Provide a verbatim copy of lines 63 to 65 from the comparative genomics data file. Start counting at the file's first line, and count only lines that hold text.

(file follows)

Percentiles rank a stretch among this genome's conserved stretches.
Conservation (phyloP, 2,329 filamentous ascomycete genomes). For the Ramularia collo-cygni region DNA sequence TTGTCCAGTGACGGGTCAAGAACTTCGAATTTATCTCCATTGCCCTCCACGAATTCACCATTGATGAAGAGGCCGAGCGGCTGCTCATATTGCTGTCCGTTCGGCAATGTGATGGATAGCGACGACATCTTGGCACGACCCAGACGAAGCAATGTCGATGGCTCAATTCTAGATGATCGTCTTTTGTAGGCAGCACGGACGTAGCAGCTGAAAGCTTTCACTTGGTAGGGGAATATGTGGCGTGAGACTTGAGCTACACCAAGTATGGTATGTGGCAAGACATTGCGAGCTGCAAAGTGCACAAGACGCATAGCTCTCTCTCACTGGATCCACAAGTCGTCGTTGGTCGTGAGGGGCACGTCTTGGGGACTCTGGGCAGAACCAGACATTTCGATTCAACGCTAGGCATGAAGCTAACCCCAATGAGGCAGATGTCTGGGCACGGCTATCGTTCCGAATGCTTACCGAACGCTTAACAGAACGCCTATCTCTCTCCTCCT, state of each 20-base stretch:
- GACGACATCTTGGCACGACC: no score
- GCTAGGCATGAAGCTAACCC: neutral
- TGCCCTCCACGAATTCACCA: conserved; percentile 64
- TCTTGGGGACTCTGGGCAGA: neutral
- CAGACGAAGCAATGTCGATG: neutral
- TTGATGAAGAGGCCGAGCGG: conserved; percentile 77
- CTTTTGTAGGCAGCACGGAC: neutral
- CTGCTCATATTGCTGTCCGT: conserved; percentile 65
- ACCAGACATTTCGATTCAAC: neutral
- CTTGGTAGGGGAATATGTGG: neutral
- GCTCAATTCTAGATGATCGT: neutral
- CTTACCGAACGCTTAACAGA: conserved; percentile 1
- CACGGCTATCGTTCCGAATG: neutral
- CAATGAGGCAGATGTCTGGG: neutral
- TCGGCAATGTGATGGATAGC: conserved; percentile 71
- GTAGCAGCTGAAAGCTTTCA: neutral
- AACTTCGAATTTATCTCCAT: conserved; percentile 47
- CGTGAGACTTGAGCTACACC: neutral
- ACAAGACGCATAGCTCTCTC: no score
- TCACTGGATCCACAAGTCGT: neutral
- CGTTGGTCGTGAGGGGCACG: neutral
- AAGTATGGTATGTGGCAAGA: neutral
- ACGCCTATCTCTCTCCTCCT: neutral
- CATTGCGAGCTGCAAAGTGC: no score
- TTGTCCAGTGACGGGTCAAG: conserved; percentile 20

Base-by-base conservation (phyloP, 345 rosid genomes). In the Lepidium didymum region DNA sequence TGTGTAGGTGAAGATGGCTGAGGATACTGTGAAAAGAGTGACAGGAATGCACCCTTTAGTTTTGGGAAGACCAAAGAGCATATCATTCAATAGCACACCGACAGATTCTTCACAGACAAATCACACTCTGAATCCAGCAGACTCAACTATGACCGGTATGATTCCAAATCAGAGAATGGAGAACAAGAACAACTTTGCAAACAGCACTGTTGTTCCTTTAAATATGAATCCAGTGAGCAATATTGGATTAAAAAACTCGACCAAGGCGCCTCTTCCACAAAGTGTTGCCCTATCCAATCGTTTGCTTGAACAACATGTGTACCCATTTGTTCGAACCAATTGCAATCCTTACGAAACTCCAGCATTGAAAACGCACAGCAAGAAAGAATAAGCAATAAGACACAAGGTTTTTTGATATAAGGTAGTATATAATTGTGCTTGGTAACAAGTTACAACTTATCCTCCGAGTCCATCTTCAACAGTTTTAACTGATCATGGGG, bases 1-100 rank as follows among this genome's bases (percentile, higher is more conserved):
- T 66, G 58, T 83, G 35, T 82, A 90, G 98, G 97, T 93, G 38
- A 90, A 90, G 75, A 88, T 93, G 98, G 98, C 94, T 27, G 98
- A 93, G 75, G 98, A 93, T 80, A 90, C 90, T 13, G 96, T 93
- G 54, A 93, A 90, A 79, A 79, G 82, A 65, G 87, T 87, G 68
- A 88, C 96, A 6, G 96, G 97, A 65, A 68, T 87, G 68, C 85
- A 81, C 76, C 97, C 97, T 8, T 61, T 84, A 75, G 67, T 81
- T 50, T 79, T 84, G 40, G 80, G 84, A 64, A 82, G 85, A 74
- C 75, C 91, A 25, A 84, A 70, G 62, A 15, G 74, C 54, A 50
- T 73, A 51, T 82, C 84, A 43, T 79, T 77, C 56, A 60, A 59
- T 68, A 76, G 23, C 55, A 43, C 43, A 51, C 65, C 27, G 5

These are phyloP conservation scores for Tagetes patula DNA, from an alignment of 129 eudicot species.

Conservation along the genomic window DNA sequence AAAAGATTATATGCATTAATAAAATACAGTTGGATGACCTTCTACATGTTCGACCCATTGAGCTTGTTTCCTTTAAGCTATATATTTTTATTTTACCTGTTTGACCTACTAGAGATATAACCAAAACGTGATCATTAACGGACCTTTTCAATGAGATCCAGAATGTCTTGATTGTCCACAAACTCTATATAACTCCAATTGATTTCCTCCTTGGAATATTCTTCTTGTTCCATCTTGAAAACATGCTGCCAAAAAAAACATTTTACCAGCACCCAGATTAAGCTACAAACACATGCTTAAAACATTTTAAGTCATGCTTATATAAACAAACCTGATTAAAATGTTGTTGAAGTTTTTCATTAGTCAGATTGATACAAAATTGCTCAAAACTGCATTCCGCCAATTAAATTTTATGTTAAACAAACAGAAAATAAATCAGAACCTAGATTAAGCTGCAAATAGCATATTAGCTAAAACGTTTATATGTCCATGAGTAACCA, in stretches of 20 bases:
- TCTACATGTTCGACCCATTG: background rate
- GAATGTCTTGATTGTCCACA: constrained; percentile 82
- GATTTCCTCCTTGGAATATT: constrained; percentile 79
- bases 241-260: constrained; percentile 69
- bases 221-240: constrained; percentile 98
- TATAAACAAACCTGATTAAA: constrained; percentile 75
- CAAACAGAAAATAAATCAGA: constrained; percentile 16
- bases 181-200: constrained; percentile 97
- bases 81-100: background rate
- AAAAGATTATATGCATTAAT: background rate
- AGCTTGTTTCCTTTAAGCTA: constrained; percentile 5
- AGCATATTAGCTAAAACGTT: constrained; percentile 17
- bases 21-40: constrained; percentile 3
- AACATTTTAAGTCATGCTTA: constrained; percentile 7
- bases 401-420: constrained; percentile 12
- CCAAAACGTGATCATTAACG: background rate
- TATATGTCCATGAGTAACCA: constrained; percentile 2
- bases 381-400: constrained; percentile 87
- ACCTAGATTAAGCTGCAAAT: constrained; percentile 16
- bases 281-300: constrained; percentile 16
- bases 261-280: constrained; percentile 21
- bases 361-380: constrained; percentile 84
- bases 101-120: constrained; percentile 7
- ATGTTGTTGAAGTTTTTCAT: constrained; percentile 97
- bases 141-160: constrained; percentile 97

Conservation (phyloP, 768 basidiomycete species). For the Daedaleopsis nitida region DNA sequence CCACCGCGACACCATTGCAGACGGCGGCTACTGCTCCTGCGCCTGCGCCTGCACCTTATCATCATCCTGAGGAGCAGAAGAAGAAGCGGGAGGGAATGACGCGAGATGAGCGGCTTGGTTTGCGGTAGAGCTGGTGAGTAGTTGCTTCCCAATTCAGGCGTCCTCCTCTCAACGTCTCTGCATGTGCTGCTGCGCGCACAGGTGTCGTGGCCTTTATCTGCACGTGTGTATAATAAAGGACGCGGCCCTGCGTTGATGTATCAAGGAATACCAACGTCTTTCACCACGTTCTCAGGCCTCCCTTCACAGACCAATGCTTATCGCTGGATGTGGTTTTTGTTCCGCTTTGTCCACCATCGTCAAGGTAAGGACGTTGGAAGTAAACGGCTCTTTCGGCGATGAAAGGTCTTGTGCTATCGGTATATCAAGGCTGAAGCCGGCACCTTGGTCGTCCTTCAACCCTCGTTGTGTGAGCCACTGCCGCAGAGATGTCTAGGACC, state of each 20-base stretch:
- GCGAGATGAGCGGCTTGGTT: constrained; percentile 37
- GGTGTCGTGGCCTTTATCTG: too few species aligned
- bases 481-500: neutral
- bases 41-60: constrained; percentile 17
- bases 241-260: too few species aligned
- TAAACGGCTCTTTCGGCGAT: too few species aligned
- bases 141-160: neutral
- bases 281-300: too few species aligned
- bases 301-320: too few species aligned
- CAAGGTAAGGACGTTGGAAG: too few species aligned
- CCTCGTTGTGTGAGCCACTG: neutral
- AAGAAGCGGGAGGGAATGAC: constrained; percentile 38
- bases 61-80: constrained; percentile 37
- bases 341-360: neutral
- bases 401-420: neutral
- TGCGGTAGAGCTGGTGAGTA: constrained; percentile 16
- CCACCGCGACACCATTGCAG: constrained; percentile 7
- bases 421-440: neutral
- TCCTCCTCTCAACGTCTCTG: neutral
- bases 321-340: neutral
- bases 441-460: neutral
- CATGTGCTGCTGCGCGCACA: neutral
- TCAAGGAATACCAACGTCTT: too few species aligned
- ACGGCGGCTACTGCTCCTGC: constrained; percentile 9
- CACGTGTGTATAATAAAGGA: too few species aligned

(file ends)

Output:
- bases 101-120: constrained; percentile 7
- ATGTTGTTGAAGTTTTTCAT: constrained; percentile 97
- bases 141-160: constrained; percentile 97